“Are you planning Girivalam on the first day of 2022?”, enquired my friend when I told him that my sister and I were considering a visit to Tiruvannamalai on the New Year weekend. I had never heard about Girivalam before. Not surprising as I come from East India, so what if I have lived in Bangalore for more than a decade now. I am not aware of all the traditions and customs of South India. And, though I am deeply spiritual, I am not as much religious. My sister and I were just thinking of visiting Bhagavan Sri Ramana Maharshi’s Ashram or Ramanashram, which we have been wanting to do for a while now.
Tiruvannamalai is an ancient temple town in Tamil Nadu situated at the foot of Arunachala Hill, a low rocky hill rising to a height of about 3000 feet. Believed to be the living manifestation of Lord Shiva, Arunachala has been mentioned in several ancient texts including the Puranas. Besides Arunachala, the temple town is famous for Annamalaiyar Temple and Ramanashram. There are several other ashrams and temples as well.
When we set out for Tiruvannamalai, our main interest was Ramanashram. However, now that I have completed Girivalam, it feels as significant as my experience at the ashram.
Girivalam (for the uninitiated, like me) is the age-old practice of circumambulation around the sacred Arunachala. In Tamil, ‘giri’ means mountain and ‘valam’ means to circle. It involves a walk of about 14 Km. around the sacred hill. A visit to Tiruvannamalai is considered incomplete without Girivalam. My sister and I decided to go for it. I enjoy walking anyway. The usual practice is to perform Girivalam on full moon nights, but it can be done anytime. Practically, the hot weather conditions of Tamil Nadu would make it quite difficult to perform Girivalam during the day. Ideally the walk is done barefoot.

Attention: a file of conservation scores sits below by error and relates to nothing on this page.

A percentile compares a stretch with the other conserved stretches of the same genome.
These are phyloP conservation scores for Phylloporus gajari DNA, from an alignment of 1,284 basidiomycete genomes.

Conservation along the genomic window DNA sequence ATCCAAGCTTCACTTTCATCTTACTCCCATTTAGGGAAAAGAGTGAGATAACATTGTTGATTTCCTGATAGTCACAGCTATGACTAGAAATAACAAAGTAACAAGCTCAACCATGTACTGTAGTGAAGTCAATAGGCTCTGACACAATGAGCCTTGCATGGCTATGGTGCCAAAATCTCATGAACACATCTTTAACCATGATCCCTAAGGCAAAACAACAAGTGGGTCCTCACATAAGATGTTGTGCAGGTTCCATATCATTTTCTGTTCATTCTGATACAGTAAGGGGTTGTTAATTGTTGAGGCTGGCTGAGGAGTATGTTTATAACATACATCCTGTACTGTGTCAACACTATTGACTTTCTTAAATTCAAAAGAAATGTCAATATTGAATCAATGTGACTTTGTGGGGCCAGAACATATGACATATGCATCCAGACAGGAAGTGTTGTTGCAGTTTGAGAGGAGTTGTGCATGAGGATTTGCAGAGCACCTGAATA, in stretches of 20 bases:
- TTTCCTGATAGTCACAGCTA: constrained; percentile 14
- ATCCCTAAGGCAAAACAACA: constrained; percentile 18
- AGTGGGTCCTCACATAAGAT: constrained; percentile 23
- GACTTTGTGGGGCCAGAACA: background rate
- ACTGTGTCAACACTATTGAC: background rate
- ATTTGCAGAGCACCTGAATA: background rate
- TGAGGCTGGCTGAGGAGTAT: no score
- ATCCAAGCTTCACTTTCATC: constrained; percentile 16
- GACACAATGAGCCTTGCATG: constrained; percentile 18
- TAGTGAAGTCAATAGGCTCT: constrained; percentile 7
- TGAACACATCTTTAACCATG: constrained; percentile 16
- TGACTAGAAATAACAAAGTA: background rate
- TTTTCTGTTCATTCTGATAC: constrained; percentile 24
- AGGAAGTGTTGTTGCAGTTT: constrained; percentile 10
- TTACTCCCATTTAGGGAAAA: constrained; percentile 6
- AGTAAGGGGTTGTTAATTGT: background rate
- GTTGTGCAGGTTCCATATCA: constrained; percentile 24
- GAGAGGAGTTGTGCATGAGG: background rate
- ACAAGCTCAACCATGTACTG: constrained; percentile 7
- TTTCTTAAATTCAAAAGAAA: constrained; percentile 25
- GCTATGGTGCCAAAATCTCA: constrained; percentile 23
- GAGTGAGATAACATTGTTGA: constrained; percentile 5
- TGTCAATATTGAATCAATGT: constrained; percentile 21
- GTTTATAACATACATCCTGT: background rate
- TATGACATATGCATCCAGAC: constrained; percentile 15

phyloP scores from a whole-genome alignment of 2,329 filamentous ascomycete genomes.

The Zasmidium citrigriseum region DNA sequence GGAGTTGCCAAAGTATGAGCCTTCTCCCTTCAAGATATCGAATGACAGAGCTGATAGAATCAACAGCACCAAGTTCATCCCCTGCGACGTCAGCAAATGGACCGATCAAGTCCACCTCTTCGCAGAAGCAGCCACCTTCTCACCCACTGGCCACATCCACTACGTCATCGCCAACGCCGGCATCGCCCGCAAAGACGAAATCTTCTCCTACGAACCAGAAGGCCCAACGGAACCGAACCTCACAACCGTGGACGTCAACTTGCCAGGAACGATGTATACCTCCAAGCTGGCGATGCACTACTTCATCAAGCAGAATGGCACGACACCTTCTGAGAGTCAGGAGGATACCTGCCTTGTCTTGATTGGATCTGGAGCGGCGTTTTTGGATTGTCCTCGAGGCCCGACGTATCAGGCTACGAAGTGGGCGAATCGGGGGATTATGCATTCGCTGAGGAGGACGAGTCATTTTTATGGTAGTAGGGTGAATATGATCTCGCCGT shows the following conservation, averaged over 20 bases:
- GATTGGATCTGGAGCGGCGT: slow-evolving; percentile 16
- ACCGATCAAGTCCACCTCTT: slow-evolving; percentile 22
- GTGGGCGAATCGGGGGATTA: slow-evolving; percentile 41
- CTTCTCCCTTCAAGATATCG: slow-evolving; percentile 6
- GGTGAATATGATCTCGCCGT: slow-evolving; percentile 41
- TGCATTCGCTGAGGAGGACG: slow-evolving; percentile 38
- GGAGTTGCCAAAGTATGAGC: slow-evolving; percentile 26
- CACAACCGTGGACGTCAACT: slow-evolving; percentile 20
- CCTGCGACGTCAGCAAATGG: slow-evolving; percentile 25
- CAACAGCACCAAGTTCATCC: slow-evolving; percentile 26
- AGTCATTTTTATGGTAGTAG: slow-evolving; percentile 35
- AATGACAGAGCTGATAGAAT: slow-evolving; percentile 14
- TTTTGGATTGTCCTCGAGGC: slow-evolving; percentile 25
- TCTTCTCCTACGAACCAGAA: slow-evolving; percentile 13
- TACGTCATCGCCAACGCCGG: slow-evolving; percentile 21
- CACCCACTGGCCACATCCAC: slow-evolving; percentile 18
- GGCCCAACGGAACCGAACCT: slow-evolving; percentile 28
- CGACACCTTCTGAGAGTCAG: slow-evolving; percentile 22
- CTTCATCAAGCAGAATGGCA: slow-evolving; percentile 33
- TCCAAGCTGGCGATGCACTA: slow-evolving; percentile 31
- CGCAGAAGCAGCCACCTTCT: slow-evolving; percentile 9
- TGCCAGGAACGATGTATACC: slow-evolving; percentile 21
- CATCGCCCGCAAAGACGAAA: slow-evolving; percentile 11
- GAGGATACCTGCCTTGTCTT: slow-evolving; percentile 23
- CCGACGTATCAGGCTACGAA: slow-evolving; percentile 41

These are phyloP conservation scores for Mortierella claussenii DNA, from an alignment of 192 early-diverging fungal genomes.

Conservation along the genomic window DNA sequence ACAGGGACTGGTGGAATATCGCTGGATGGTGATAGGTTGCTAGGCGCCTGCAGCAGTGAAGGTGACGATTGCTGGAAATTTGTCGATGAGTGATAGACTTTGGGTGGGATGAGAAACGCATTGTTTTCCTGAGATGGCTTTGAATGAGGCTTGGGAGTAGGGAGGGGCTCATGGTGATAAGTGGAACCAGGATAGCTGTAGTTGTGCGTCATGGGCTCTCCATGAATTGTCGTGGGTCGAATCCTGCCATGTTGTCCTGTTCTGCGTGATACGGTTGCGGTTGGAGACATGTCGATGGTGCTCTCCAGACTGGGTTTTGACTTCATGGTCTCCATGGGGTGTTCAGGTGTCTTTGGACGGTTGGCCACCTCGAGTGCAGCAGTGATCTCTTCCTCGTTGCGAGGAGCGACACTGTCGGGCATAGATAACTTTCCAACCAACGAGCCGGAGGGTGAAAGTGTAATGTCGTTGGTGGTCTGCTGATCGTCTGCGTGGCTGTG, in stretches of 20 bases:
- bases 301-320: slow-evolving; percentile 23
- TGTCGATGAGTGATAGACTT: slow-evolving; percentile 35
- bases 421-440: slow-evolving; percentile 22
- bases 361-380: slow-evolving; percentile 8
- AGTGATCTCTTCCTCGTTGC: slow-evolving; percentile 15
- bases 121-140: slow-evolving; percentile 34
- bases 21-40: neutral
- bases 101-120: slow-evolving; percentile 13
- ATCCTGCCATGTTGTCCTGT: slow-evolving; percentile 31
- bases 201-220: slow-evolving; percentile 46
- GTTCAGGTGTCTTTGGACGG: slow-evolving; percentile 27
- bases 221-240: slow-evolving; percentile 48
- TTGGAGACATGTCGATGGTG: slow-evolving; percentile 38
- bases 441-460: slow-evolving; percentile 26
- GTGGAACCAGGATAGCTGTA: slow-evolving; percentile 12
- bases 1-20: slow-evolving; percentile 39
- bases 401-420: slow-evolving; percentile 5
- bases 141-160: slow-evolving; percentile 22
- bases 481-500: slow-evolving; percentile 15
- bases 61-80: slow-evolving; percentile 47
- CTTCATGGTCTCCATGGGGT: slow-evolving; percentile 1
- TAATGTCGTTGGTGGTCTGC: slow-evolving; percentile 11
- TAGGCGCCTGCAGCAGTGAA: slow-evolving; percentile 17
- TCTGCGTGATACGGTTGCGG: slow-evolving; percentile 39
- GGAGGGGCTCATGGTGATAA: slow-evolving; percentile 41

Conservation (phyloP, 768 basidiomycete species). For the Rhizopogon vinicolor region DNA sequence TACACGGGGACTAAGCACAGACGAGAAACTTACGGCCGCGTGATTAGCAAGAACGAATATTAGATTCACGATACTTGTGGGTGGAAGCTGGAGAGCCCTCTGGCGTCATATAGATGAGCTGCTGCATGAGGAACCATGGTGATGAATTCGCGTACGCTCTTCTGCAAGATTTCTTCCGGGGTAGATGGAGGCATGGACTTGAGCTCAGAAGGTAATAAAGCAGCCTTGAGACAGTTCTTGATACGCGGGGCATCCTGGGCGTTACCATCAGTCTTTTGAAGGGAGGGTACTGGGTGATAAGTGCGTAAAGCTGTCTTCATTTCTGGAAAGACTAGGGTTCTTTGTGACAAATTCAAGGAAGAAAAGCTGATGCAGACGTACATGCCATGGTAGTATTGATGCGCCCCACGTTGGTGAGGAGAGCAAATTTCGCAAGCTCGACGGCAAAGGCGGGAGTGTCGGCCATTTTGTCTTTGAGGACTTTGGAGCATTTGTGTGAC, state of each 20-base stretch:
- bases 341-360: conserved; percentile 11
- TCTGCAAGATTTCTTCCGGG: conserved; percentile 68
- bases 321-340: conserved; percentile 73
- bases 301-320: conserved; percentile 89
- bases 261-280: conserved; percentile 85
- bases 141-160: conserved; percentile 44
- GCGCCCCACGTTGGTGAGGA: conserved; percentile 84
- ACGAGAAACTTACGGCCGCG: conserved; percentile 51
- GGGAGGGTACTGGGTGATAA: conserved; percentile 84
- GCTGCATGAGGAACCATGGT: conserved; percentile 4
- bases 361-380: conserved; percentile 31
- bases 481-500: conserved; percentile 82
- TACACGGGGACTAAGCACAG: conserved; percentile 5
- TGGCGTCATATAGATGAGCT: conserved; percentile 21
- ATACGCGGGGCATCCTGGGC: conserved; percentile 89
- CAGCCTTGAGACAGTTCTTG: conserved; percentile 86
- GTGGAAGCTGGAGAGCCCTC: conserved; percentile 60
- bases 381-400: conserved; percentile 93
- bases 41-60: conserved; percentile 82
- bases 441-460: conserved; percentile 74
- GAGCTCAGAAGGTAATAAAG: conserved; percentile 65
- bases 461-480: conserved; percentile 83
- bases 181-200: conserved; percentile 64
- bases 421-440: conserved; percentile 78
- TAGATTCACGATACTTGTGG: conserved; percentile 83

It was Winter Season and first day of the year 2022. We embarked upon Girivalam around 6.30 AM, after paying our obeisance at the Annamalaiyar Temple, also known as Arunachalesvara Temple. The cool January day was even cooler with a light breeze and sporadic light showers. The weather was clearly on our side, a blessing from Arunachala.
We started walking on the asphalt road that surrounds the hill, like most people do. There’s a way through the wilderness too at the base of the hill, but it cannot be done unless you’re with someone who knows the way. A large part of the road is through tree-lined roads with forests on either side. A part of it passes through the highway too. Some sections of the road is also flanked by surrounding villages. All through the road vehicles ply continuously, which isn’t a pleasant experience, but you don’t need to be worried about being run down as the drivers are cognizant of all the Girivalam walkers.
A large section of the path does have a broad paved sidewalk, which makes it easier to walk. Dozens of temples line the route. The most prominent of them are the eight lingams or asthalingams, that pilgrims stop by on the way. Each lingam signifies different directions of the earth. They are as Indralingam, Agnilingam, Yamalingam, Niruthilingam, Varunalingam, Vayulingam, Kuberlingam and Esanyalingam.
There were several people walking that day, but it wasn’t crowded. Nevertheless, we made sure we had our N-95 masks on all through the way. I believe the crowd would swell on full moon nights or during specific festivals. Walking barefoot wasn’t an easy task, given that we aren’t used to it. The gravel and other particles on the road prick your soles and your feet invariably starts paining. After a certain distance, the pain in my sister’s feet heightened and she was unable to take another step. We bought a pair of thick socks from a shop that was just opening its shutters. The socks provided much needed relief and she was able to continue with the walk.
The majestic and divine view of Arunachala from various angles kept us going. We walked at our own pace, slow and steady. After a while, the pain in the feet didn’t bother us anymore and we started to enjoy the walk. We stopped once at a temple where a local family was offering food to the pilgrims. It was fresh and hot home cooked food. Nothing could have been a better breakfast than this. The second time we paused was halfway through, craving for a cup of tea to recharge and refresh. After walking for 4.5 hours, we were back at the temple entrance, where we had started walking, completing our circumambulation around Arunachala.
Arunachala is captivating to say the least and it grows on you. Back at Bangalore, the visuals of the hill from the various angles keep flashing in my memory. I am certain that I will go back. And, in case I decide to perform Girivalam again, I’ll make sure it’s on a full moon night. Some experiences are extraordinary that have no logical explanation and Girivalam is certainly one of those.
Someone at Tiruvannamalai told us that Arunachala is like a magnet. If you come here once, you come here several times. Guess he was right!